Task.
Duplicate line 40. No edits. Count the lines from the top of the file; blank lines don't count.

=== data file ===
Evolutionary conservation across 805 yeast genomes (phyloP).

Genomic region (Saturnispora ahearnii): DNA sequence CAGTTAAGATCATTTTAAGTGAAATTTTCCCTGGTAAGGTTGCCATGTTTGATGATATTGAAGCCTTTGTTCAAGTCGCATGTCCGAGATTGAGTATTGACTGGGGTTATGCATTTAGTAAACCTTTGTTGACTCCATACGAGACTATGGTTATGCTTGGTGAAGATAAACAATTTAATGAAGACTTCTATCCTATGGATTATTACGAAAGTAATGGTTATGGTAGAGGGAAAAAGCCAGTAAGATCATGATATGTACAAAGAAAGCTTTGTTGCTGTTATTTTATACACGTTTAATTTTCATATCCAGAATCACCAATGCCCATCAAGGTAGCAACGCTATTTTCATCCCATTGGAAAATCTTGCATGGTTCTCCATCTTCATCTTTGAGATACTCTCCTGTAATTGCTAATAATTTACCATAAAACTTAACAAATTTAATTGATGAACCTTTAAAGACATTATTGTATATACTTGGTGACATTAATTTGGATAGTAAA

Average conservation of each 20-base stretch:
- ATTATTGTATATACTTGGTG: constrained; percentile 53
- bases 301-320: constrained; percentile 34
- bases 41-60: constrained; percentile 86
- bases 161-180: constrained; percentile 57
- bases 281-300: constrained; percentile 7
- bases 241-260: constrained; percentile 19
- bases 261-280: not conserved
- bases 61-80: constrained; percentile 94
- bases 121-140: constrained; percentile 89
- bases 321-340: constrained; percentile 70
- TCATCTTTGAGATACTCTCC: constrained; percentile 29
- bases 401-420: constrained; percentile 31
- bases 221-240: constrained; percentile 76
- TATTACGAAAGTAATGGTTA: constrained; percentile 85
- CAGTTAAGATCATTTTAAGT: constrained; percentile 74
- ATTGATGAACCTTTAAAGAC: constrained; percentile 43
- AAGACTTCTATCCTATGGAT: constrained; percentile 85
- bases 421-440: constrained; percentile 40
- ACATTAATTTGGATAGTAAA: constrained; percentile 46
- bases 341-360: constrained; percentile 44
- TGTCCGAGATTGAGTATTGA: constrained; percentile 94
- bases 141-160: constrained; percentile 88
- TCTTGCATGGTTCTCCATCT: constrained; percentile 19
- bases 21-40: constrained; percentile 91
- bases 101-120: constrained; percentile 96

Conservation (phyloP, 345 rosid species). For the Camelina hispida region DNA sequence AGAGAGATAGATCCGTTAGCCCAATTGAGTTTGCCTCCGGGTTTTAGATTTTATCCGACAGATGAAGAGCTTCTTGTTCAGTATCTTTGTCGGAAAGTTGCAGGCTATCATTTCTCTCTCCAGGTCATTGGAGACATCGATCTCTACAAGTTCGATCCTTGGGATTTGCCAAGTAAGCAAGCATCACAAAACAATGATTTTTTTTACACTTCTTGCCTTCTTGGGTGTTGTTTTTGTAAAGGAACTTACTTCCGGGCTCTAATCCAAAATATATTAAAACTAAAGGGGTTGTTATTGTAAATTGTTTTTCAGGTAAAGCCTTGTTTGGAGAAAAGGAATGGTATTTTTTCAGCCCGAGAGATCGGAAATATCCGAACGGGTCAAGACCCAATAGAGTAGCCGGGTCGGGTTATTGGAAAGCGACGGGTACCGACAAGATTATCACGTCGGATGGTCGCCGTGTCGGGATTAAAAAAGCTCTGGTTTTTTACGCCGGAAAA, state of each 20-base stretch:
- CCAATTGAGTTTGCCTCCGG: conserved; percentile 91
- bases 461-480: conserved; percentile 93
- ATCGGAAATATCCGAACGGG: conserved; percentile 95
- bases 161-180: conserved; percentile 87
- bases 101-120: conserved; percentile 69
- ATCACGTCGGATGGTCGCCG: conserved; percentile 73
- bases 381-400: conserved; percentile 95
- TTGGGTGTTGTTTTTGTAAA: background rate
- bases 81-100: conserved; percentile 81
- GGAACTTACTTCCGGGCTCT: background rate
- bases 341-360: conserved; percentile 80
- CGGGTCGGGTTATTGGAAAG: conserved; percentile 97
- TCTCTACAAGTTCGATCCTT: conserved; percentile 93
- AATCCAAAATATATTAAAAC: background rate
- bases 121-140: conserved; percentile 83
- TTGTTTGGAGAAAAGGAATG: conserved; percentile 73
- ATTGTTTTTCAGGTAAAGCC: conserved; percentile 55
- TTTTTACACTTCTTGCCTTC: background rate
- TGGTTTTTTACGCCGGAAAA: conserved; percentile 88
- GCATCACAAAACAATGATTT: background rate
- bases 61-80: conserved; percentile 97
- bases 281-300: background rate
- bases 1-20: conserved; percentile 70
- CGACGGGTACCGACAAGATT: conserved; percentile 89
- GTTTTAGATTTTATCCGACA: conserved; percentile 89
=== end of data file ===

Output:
- bases 341-360: conserved; percentile 80